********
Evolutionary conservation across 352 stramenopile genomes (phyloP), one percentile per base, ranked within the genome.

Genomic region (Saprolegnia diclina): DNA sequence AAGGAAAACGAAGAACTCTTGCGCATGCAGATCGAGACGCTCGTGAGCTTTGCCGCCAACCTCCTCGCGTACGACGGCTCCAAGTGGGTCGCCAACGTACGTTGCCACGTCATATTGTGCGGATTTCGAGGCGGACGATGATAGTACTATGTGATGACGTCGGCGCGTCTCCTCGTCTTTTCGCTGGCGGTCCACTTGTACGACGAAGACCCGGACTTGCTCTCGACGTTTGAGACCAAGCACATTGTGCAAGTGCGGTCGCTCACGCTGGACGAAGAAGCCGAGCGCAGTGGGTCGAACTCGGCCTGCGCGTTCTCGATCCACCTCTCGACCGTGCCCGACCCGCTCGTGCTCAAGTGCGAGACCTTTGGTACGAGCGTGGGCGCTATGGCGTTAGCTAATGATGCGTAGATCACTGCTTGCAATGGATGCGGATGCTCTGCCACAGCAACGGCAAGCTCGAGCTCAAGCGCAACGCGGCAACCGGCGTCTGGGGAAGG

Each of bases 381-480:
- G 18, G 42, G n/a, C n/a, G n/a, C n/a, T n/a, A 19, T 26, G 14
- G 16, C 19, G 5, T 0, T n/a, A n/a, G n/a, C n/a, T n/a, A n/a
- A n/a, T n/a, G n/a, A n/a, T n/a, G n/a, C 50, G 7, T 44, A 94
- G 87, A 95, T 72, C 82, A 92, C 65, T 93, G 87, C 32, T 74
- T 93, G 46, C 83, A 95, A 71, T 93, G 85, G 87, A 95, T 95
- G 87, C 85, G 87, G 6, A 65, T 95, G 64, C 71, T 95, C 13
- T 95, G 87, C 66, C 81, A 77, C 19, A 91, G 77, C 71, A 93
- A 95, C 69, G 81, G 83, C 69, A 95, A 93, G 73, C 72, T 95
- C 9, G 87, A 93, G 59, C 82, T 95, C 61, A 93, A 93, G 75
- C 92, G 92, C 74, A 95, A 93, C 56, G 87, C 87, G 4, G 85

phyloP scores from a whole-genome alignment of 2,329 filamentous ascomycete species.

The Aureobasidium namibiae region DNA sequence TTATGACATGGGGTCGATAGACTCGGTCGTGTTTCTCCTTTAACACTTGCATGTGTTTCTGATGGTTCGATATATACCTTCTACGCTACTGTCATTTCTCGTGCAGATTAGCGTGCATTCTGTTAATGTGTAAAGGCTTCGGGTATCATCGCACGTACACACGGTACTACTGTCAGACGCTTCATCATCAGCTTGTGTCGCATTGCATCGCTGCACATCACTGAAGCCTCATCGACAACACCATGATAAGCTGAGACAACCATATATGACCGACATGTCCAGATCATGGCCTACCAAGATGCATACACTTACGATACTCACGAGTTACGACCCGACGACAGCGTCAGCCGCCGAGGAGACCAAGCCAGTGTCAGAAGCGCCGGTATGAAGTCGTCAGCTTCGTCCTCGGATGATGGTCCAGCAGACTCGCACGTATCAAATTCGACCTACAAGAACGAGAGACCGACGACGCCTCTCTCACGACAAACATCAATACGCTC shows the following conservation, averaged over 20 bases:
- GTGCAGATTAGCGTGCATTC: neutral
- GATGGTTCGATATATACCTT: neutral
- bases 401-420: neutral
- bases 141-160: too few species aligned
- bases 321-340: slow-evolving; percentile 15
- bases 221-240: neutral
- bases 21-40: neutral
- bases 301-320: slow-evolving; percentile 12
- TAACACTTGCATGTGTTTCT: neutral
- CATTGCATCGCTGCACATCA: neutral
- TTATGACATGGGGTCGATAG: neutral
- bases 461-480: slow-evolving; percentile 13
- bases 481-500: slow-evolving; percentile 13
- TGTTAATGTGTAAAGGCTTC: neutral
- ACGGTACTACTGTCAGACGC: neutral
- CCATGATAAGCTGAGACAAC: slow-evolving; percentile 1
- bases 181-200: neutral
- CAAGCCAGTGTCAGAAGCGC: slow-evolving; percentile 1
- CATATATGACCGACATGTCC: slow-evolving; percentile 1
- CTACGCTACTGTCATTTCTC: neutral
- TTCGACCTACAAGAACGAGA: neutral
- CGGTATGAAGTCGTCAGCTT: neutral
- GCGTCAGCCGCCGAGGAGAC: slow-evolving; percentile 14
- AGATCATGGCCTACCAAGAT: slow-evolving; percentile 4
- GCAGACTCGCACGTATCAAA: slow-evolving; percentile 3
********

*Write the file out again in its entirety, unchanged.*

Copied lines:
Evolutionary conservation across 352 stramenopile genomes (phyloP), one percentile per base, ranked within the genome.

Genomic region (Saprolegnia diclina): DNA sequence AAGGAAAACGAAGAACTCTTGCGCATGCAGATCGAGACGCTCGTGAGCTTTGCCGCCAACCTCCTCGCGTACGACGGCTCCAAGTGGGTCGCCAACGTACGTTGCCACGTCATATTGTGCGGATTTCGAGGCGGACGATGATAGTACTATGTGATGACGTCGGCGCGTCTCCTCGTCTTTTCGCTGGCGGTCCACTTGTACGACGAAGACCCGGACTTGCTCTCGACGTTTGAGACCAAGCACATTGTGCAAGTGCGGTCGCTCACGCTGGACGAAGAAGCCGAGCGCAGTGGGTCGAACTCGGCCTGCGCGTTCTCGATCCACCTCTCGACCGTGCCCGACCCGCTCGTGCTCAAGTGCGAGACCTTTGGTACGAGCGTGGGCGCTATGGCGTTAGCTAATGATGCGTAGATCACTGCTTGCAATGGATGCGGATGCTCTGCCACAGCAACGGCAAGCTCGAGCTCAAGCGCAACGCGGCAACCGGCGTCTGGGGAAGG

Each of bases 381-480:
- G 18, G 42, G n/a, C n/a, G n/a, C n/a, T n/a, A 19, T 26, G 14
- G 16, C 19, G 5, T 0, T n/a, A n/a, G n/a, C n/a, T n/a, A n/a
- A n/a, T n/a, G n/a, A n/a, T n/a, G n/a, C 50, G 7, T 44, A 94
- G 87, A 95, T 72, C 82, A 92, C 65, T 93, G 87, C 32, T 74
- T 93, G 46, C 83, A 95, A 71, T 93, G 85, G 87, A 95, T 95
- G 87, C 85, G 87, G 6, A 65, T 95, G 64, C 71, T 95, C 13
- T 95, G 87, C 66, C 81, A 77, C 19, A 91, G 77, C 71, A 93
- A 95, C 69, G 81, G 83, C 69, A 95, A 93, G 73, C 72, T 95
- C 9, G 87, A 93, G 59, C 82, T 95, C 61, A 93, A 93, G 75
- C 92, G 92, C 74, A 95, A 93, C 56, G 87, C 87, G 4, G 85

phyloP scores from a whole-genome alignment of 2,329 filamentous ascomycete species.

The Aureobasidium namibiae region DNA sequence TTATGACATGGGGTCGATAGACTCGGTCGTGTTTCTCCTTTAACACTTGCATGTGTTTCTGATGGTTCGATATATACCTTCTACGCTACTGTCATTTCTCGTGCAGATTAGCGTGCATTCTGTTAATGTGTAAAGGCTTCGGGTATCATCGCACGTACACACGGTACTACTGTCAGACGCTTCATCATCAGCTTGTGTCGCATTGCATCGCTGCACATCACTGAAGCCTCATCGACAACACCATGATAAGCTGAGACAACCATATATGACCGACATGTCCAGATCATGGCCTACCAAGATGCATACACTTACGATACTCACGAGTTACGACCCGACGACAGCGTCAGCCGCCGAGGAGACCAAGCCAGTGTCAGAAGCGCCGGTATGAAGTCGTCAGCTTCGTCCTCGGATGATGGTCCAGCAGACTCGCACGTATCAAATTCGACCTACAAGAACGAGAGACCGACGACGCCTCTCTCACGACAAACATCAATACGCTC shows the following conservation, averaged over 20 bases:
- GTGCAGATTAGCGTGCATTC: neutral
- GATGGTTCGATATATACCTT: neutral
- bases 401-420: neutral
- bases 141-160: too few species aligned
- bases 321-340: slow-evolving; percentile 15
- bases 221-240: neutral
- bases 21-40: neutral
- bases 301-320: slow-evolving; percentile 12
- TAACACTTGCATGTGTTTCT: neutral
- CATTGCATCGCTGCACATCA: neutral
- TTATGACATGGGGTCGATAG: neutral
- bases 461-480: slow-evolving; percentile 13
- bases 481-500: slow-evolving; percentile 13
- TGTTAATGTGTAAAGGCTTC: neutral
- ACGGTACTACTGTCAGACGC: neutral
- CCATGATAAGCTGAGACAAC: slow-evolving; percentile 1
- bases 181-200: neutral
- CAAGCCAGTGTCAGAAGCGC: slow-evolving; percentile 1
- CATATATGACCGACATGTCC: slow-evolving; percentile 1
- CTACGCTACTGTCATTTCTC: neutral
- TTCGACCTACAAGAACGAGA: neutral
- CGGTATGAAGTCGTCAGCTT: neutral
- GCGTCAGCCGCCGAGGAGAC: slow-evolving; percentile 14
- AGATCATGGCCTACCAAGAT: slow-evolving; percentile 4
- GCAGACTCGCACGTATCAAA: slow-evolving; percentile 3